My grandfather was a hero of mine throughout my life. He passed away a few years ago. I had watched his health decline from a strong former football and basketball star to a wheelchair-bound elderly man whose body had suffered the ravages of cancer, Parkinson’s disease, and other debilitating conditions. Through the years of his decline, what I remembered most was the strength of his testimony. Even when he could barely talk loud enough to be heard at family reunions, he would still bear his witness of the gospel of Jesus Christ, the Restoration, and the true Church.
For years when I visited their home, I would notice my grandparents’ temple recommends sitting on the mantle above their fireplace. I knew that their health seldom allowed them to attend the temple, and eventually Grandpa was too weak to go at all. But still he kept a current temple recommend. He always wanted to be “ready.”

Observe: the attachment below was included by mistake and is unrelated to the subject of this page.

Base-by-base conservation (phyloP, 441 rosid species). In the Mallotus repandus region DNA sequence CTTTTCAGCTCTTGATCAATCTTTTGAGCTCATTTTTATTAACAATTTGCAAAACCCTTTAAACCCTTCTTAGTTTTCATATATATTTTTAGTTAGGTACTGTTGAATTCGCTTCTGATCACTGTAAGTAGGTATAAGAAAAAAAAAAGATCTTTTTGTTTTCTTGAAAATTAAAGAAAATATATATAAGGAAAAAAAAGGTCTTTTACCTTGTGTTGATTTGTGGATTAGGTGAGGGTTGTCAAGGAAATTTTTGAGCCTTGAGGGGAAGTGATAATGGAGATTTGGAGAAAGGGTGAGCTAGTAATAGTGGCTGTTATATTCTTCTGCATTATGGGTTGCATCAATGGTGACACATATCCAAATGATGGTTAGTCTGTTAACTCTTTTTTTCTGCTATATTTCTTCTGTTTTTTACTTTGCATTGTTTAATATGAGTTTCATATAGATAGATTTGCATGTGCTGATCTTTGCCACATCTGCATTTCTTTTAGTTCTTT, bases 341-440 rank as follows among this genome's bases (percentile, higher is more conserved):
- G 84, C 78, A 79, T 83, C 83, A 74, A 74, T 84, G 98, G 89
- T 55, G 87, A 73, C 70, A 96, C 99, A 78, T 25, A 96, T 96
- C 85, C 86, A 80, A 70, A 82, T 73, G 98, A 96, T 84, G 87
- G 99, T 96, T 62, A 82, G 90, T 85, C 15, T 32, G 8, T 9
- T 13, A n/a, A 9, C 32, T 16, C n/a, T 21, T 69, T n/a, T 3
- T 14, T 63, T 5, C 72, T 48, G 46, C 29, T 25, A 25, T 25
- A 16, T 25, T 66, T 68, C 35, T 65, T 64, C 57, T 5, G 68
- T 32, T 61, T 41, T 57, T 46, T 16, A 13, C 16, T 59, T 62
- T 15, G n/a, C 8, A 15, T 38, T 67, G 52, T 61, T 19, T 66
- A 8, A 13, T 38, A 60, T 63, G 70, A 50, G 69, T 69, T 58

As a teenager and throughout my life, I have remembered Grandpa and Grandma’s example of always being ready and worthy to serve the Lord.
If you are age 12 or older, you can hold a temple recommend. Attending the temple now as a youth and renewing your recommend regularly will give you the opportunity to learn to love serving others. It will keep you on track to make and keep additional sacred covenants as an adult. It will also keep you focused on preparing to receive the Melchizedek Priesthood and serving a mission.
You can start doing all of these things right now by being where you are supposed to be, doing what you are supposed to be doing, dressing like you are supposed to dress, and acting like you are supposed to act. Remember, worthy Aaronic Priesthood holders have more spiritual power and authority than any king, president, or other worldly ruler.
Choose to be ready. You can begin to be a great missionary now, at home, at school, at work, and wherever you go. Then, when the time for a full-time mission arrives, you’ll have no hesitation about accepting the call from the Lord that is meant for you.